To think of, to read over, many a page,
Poems withal of name, which at that time
Did never fail to entrance me, and are now
Dead in my eyes, dead as a theatre
Fresh emptied of spectators. Twice five years
Or less I might have seen, when first my mind
With conscious pleasure opened to the charm
Of words in tuneful order, found them sweet
For their own sakes, a passion, and a power;
And phrases pleased me chosen for delight,
For pomp, or love. Oft, in the public roads
Yet unfrequented, while the morning light
Was yellowing the hill tops, I went abroad
With a dear friend, and for the better part
Of two delightful hours we strolled along
By the still borders of the misty lake,
Repeating favourite verses with one voice,
Or conning more, as happy as the birds

That round us chaunted. Well might we be glad,
Lifted above the ground by airy fancies,
More bright than madness or the dreams of wine;
And, though full oft the objects of our love
Were false, and in their splendour overwrought,
Yet was there surely then no vulgar power
Working within us,-nothing less, in truth,
Than that most noble attribute of man,
Though yet untutored and inordinate,
That wish for something loftier, more adorned,
Than is the common aspect, daily garb,
Of human life. What wonder, then, if sounds
Of exultation echoed through the groves!
For, images, and sentiments, and words,
And everything encountered or pursued
In that delicious world of poesy,
Kept holiday, a never-ending show,
With music, incense, festival, and flowers!

Here must we pause: this only let me add, From heart-experience, and in humblest sense Of modesty, that he, who in his youth A daily wanderer among woods and fields With living Nature hath been intimate, Not only in that raw unpractised time Is stirred to extasy, as others are, By glittering verse; but further, doth receive, In measure only dealt out to himself, Knowledge and increase of enduring joy From the great Nature that exists in works Of mighty Poets. Visionary power Attends the motions of the viewless winds, Embodied in the mystery of words: There, darkness makes abode, and all the host Of shadowy things work endless changes,-there, As in a mansion like their proper home, Even forms and substances are circumfused By that transparent veil with light divine, And, through the turnings intricate of verse, Present themselves as objects recognised, In flashes, and with glory not their own.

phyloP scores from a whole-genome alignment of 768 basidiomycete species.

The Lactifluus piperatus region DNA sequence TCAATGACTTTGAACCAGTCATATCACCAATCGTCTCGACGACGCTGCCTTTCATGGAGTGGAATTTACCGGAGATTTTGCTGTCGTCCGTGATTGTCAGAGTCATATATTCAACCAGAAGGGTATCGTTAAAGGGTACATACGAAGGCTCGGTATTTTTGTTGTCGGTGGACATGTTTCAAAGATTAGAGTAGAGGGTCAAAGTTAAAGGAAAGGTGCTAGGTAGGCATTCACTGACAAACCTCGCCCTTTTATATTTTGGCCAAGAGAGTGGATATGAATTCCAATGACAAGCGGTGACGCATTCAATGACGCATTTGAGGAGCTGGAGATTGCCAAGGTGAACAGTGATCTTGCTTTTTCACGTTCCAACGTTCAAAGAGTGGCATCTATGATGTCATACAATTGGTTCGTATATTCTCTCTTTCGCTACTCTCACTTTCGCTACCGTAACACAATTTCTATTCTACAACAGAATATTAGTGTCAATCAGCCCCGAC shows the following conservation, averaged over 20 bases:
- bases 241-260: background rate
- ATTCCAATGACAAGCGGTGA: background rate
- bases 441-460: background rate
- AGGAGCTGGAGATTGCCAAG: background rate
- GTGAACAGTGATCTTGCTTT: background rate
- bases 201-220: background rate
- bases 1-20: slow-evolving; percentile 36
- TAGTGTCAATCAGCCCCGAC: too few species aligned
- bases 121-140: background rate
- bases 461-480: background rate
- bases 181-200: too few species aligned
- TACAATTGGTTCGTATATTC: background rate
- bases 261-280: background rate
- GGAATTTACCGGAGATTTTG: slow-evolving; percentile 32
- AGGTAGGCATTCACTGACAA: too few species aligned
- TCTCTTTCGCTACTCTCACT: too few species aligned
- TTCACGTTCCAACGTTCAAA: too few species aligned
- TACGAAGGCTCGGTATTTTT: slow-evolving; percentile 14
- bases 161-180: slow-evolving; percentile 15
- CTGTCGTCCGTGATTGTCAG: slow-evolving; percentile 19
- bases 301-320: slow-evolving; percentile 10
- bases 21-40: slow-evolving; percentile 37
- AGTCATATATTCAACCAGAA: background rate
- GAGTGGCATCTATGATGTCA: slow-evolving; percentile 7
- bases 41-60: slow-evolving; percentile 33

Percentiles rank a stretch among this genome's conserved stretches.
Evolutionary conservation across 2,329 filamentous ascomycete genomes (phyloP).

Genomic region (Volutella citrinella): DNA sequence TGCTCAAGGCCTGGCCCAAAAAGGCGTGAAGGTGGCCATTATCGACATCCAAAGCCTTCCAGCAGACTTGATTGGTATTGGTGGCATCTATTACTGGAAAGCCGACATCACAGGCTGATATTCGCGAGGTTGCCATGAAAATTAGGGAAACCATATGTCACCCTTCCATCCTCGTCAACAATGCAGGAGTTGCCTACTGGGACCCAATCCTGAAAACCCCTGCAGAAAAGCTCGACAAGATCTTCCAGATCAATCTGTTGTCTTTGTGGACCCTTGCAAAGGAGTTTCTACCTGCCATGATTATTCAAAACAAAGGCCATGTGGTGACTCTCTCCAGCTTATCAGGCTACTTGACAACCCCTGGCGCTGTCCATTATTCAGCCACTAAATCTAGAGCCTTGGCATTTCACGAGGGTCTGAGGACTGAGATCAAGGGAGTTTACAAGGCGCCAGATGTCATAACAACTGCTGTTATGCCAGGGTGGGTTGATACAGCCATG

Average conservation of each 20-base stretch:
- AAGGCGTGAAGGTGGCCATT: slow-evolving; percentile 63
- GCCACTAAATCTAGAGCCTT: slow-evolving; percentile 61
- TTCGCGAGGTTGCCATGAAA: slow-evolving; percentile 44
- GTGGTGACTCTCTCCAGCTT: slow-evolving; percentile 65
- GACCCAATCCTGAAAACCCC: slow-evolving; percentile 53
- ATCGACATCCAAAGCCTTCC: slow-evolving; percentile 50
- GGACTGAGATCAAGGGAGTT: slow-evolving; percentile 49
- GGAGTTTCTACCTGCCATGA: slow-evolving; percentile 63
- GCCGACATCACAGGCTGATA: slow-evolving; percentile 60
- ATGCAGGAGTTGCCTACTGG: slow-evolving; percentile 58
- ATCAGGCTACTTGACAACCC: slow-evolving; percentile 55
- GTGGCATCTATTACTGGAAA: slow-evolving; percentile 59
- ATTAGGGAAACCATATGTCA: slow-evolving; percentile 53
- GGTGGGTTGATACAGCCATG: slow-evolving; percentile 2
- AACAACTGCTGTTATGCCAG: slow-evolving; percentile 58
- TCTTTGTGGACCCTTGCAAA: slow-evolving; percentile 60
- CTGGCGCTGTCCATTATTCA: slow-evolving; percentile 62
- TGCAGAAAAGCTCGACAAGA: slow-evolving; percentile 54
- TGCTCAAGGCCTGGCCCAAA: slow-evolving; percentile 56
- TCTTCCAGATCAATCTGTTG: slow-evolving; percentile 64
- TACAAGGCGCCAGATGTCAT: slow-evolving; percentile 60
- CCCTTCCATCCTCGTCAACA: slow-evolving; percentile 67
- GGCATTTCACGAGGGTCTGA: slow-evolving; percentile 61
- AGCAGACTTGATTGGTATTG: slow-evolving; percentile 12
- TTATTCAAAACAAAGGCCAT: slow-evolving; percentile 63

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THE leaves were fading when to Esthwaite's banks
And the simplicities of cottage life

I bade farewell; and, one among the youth
Who, summoned by that season, reunite
As scattered birds troop to the fowler's lure,
Went back to Granta's cloisters, not so prompt
Or eager, though as gay and undepressed
In mind, as when I thence had taken flight
A few short months before. I turned my face
Without repining from the coves and heights
Clothed in the sunshine of the withering fern;
Quitted, not loth, the mild magnificence
Of calmer lakes and louder streams; and you,
Frank-hearted maids of rocky Cumberland,
You and your not unwelcome days of mirth,
Relinquished, and your nights of revelry,
And in my own unlovely cell sate down

In lightsome mood-such privilege has youth
That cannot take long leave of pleasant thoughts.

The bonds of indolent society Relaxing in their hold, henceforth I lived More to myself. Two winters may be passed Without a separate notice: many books Were skimmed, devoured, or studiously perused, But with no settled plan. I was detached Internally from academic cares; Yet independent study seemed a course Of hardy disobedience toward friends And kindred, proud rebellion and unkind. This spurious virtue, rather let it bear A name it now deserves, this cowardice, Gave treacherous sanction to that over-love Of freedom which encouraged me to turn From regulations even of my own

Of present happiness, while future years
Lacked not anticipations, tender dreams,
No few of which have since been realised;
And some remain, hopes for my future life.
Four years and thirty, told this very week,
Have I been now a sojourner on earth,
By sorrow not unsmitten; yet for me
Life's morning radiance hath not left the hills.
Her dew is on the flowers. Those were the days
Which also first emboldened me to trust
With firmness, hitherto but slightly touched
By such a daring thought, that I might leave
Some monument behind me which pure hearts
Should reverence. The instinctive humbleness,
Maintained even by the very name and thought
Of printed books and authorship, began
To melt away; and further, the dread awe
Of mighty names was softened down and seemed
Approachable, admitting fellowship

Of modest sympathy. Such aspect now,
Though not familiarly, my mind put on,
Content to observe, to achieve, and to enjoy.